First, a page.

Ombudsman publishes new service charter

26 Jul 16

The Parliamentary and Health Service Ombudsman today published a new set of standards and updated guidelines regarding its function and purpose. 

It follows a public consultation by the ombudsman to review the service it provides.

The ombudsman makes final decisions on unresolved complaints about the NHS in England, government departments, and other public bodies. It conducts around 4,000 investigations every year, the vast majority of which are about the NHS.

The new quality standards have been published in the form of a charter, which outlines what people can expect from the service, such as regular communication, fact sharing, and clarity when explaining decisions.  

A wide range of parties were involved in the consultation which fed in to the new charter, including previous complainants, NHS and public sector organisations, and advocacy groups and staff.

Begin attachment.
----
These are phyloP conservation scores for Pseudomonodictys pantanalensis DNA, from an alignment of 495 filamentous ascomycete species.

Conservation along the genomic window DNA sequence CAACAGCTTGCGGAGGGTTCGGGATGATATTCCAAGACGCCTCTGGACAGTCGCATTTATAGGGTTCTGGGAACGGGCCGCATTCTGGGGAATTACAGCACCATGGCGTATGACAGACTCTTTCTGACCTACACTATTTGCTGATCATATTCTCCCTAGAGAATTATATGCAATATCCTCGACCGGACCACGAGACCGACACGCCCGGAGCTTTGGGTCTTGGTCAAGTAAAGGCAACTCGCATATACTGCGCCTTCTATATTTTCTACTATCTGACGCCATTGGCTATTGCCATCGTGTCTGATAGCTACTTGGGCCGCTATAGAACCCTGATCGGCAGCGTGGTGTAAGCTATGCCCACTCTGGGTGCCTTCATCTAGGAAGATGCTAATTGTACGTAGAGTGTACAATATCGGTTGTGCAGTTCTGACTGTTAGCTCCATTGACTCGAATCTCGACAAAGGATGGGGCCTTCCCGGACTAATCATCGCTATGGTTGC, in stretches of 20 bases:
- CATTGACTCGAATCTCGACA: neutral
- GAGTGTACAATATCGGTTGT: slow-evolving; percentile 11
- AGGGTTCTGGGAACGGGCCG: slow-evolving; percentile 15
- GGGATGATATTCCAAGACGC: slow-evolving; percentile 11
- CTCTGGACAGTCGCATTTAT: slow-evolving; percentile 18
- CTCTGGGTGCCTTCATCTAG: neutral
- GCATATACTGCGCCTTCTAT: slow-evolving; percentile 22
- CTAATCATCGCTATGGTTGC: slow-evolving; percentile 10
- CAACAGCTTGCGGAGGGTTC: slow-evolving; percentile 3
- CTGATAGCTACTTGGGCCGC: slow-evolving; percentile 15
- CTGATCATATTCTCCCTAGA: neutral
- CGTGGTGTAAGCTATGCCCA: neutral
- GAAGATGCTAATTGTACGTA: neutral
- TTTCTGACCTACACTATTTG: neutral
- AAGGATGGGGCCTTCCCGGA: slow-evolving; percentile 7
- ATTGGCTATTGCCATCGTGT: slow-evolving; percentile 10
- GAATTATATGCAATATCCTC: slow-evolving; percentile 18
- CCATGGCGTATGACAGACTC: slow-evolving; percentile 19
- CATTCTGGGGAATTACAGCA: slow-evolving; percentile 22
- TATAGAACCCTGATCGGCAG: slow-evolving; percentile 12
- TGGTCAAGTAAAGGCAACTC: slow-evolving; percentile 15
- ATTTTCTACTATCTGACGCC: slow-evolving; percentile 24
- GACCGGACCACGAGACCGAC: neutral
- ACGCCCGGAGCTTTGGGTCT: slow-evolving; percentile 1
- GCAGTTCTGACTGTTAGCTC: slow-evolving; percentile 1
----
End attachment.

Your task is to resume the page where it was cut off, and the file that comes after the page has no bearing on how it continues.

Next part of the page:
Published alongside the charter, are guidelines explaining what happens when a complaint is brought to the ombudsman at each stage of the process. They also explain the factors that influence the final decision, and the reasons why a complaint may or may not be investigated.

According to a statement, the aim of the exercise was to provide the public with a full and clear understanding about the ombudsman’s powers and processes. It also said the service has identified a strong link between satisfaction levels and whether complaints are upheld.

Julie Mellor, parliamentary and health service ombudsman, said: “We have listened to people and are clear about what they want and expect from us.

“This is reflected in the new Service Charter, which is a set of quality standards which we will report on, and our commitments to people who use our service.”

She added: “We recognise it will take time for us to meet these commitments but we will work hard to do so and will be open and transparent about our progress.”

The ombudsman will begin publishing information regularly on its website from the end of 2016 and report to parliament, in line with the service charter.

Last month, it was announced that Mellor will leave the post once the Public Services Ombudsman Bill receives royal assent but is likely to remain in post for the next 18 to 24 months.

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